Although the play takes place entirely on an island, The Tempest dramatizes the divide between the courtly worlds and the wilderness. As the play opens, Prospero, a former Italian duke now living in exile, has already journeyed from the court to the remote island and is now trying to return. When Prospero causes his royal enemies to be shipwrecked on his isle, we learn that loyalty to the King is no longer sacred, and court members must abandon their traditions and expectations. The Tempest's foray into a kind of "pastoral" world also aligns this play with As You Like It and A Midsummer Night's Dream.
While hierarchy still matters in the pastoral setting, the rules of the court lose authority once court members find themselves in the wilderness.
The rules of the court are abandoned by the shipwreck survivors because courtly rules have no place anywhere outside the court.
The Tempest is obsessed with the concept of imprisonment—both literal and figurative. Prospero and Miranda are forced to live in exile on a remote island, where Prospero enslaves the island's only native inhabitant (Caliban) and forces Ariel to do all of his bidding. The theme continues into the epilogue where Shakespeare suggests that, during the performance of a play, actors and playwrights are held captive by powerful audiences who may or may not approve of the artists' work.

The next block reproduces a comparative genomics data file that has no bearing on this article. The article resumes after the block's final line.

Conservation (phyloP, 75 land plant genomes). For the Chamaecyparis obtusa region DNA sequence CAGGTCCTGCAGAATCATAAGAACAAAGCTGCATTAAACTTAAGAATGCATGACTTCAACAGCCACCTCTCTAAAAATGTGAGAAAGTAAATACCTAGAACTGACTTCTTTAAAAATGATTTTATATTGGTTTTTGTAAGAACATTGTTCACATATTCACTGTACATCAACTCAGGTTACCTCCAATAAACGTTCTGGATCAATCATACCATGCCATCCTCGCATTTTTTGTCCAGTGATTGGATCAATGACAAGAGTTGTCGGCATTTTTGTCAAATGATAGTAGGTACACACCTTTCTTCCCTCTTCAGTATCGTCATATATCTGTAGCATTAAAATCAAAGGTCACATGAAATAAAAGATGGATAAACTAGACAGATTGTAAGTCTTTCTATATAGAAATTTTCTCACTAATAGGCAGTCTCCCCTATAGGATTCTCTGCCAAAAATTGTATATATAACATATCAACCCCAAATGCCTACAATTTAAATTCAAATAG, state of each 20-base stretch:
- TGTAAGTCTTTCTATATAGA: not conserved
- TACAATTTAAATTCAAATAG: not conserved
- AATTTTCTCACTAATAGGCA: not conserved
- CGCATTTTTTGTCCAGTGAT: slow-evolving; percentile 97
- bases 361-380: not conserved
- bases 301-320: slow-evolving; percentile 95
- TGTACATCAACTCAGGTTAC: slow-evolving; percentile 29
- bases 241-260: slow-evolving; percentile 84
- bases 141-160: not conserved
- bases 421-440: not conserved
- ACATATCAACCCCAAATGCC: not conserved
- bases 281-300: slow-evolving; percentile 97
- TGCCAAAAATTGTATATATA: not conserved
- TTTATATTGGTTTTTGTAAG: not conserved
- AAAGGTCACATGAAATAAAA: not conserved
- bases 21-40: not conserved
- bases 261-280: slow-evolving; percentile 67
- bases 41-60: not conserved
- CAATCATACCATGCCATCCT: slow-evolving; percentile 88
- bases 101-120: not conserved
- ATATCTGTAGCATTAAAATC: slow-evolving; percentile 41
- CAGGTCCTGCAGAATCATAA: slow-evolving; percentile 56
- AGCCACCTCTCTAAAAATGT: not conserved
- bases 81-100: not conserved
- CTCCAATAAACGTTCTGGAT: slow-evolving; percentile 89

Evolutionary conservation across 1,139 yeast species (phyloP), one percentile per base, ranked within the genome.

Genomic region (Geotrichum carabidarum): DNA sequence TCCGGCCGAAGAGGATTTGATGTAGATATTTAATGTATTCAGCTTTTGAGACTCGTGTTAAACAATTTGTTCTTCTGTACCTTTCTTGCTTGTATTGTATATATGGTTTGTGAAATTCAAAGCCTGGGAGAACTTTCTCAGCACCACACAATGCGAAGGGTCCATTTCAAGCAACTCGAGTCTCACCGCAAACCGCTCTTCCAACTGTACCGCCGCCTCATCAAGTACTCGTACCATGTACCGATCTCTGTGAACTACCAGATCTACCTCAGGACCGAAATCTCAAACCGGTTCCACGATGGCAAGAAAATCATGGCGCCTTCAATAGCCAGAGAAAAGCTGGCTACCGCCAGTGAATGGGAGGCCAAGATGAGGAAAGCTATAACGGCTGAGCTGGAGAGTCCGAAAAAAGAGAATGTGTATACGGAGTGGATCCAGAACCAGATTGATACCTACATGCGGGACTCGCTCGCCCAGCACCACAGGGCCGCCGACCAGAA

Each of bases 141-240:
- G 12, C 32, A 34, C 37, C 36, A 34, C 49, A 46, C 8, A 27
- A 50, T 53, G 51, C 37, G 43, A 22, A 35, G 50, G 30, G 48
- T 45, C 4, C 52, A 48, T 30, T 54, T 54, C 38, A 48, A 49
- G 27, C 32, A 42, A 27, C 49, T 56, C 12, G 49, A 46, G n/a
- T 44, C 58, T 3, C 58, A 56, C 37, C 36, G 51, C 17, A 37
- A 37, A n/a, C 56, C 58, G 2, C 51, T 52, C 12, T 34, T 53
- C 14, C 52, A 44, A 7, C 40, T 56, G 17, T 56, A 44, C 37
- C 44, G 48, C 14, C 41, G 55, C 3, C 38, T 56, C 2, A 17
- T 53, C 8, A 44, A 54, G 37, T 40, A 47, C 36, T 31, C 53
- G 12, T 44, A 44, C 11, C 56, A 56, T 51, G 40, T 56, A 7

Because Prospero forces Ariel to serve him, he is no better than the witch Sycorax, who imprisoned Ariel in a pine tree before Prospero came along and "rescued" the sprite.
Prospero is not free because he is subject to his own desire for justice; he is a slave to the past wrongs done to him.
Is man more "noble" in a natural state than in a state of civilization? The Tempest returns to this question over and over again—in its portrayal of the ambiguous "monster" Caliban and in Gonzalo's utopian speech about the ideal state of the island. Throughout the play (which paraphrases a key passage from Montaigne's famous essay "Of Cannibals"), Shakespeare also asks whether man can be at one with nature, or whether (perhaps by virtue of the biblical Fall in Eden) he is destined to make whatever he touches unnatural.